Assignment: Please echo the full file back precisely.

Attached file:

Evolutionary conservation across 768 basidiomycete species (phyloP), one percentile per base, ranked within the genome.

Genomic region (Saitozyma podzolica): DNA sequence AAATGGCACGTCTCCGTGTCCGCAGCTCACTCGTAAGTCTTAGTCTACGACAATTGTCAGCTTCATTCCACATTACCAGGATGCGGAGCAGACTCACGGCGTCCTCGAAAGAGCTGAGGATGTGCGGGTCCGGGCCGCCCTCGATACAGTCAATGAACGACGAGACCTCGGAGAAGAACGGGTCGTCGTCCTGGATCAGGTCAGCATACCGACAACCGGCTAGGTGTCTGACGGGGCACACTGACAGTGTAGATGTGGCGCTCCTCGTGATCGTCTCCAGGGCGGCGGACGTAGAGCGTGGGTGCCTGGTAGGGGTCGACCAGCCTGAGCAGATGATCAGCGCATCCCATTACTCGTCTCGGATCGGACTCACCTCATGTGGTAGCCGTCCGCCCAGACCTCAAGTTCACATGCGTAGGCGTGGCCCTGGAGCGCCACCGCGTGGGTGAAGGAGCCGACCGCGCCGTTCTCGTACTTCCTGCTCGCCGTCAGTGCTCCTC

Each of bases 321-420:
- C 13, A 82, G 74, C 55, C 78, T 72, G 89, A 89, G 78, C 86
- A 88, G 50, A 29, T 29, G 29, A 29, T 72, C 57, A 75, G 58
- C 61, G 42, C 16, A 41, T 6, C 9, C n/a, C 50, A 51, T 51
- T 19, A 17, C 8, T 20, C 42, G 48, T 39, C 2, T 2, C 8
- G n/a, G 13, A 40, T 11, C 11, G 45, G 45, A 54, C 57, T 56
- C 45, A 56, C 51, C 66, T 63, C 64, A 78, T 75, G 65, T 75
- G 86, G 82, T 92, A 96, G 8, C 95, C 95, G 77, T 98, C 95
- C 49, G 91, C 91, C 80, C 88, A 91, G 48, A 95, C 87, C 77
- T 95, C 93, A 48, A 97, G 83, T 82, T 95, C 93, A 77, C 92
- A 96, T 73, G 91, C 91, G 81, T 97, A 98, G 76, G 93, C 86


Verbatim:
Evolutionary conservation across 768 basidiomycete species (phyloP), one percentile per base, ranked within the genome.

Genomic region (Saitozyma podzolica): DNA sequence AAATGGCACGTCTCCGTGTCCGCAGCTCACTCGTAAGTCTTAGTCTACGACAATTGTCAGCTTCATTCCACATTACCAGGATGCGGAGCAGACTCACGGCGTCCTCGAAAGAGCTGAGGATGTGCGGGTCCGGGCCGCCCTCGATACAGTCAATGAACGACGAGACCTCGGAGAAGAACGGGTCGTCGTCCTGGATCAGGTCAGCATACCGACAACCGGCTAGGTGTCTGACGGGGCACACTGACAGTGTAGATGTGGCGCTCCTCGTGATCGTCTCCAGGGCGGCGGACGTAGAGCGTGGGTGCCTGGTAGGGGTCGACCAGCCTGAGCAGATGATCAGCGCATCCCATTACTCGTCTCGGATCGGACTCACCTCATGTGGTAGCCGTCCGCCCAGACCTCAAGTTCACATGCGTAGGCGTGGCCCTGGAGCGCCACCGCGTGGGTGAAGGAGCCGACCGCGCCGTTCTCGTACTTCCTGCTCGCCGTCAGTGCTCCTC

Each of bases 321-420:
- C 13, A 82, G 74, C 55, C 78, T 72, G 89, A 89, G 78, C 86
- A 88, G 50, A 29, T 29, G 29, A 29, T 72, C 57, A 75, G 58
- C 61, G 42, C 16, A 41, T 6, C 9, C n/a, C 50, A 51, T 51
- T 19, A 17, C 8, T 20, C 42, G 48, T 39, C 2, T 2, C 8
- G n/a, G 13, A 40, T 11, C 11, G 45, G 45, A 54, C 57, T 56
- C 45, A 56, C 51, C 66, T 63, C 64, A 78, T 75, G 65, T 75
- G 86, G 82, T 92, A 96, G 8, C 95, C 95, G 77, T 98, C 95
- C 49, G 91, C 91, C 80, C 88, A 91, G 48, A 95, C 87, C 77
- T 95, C 93, A 48, A 97, G 83, T 82, T 95, C 93, A 77, C 92
- A 96, T 73, G 91, C 91, G 81, T 97, A 98, G 76, G 93, C 86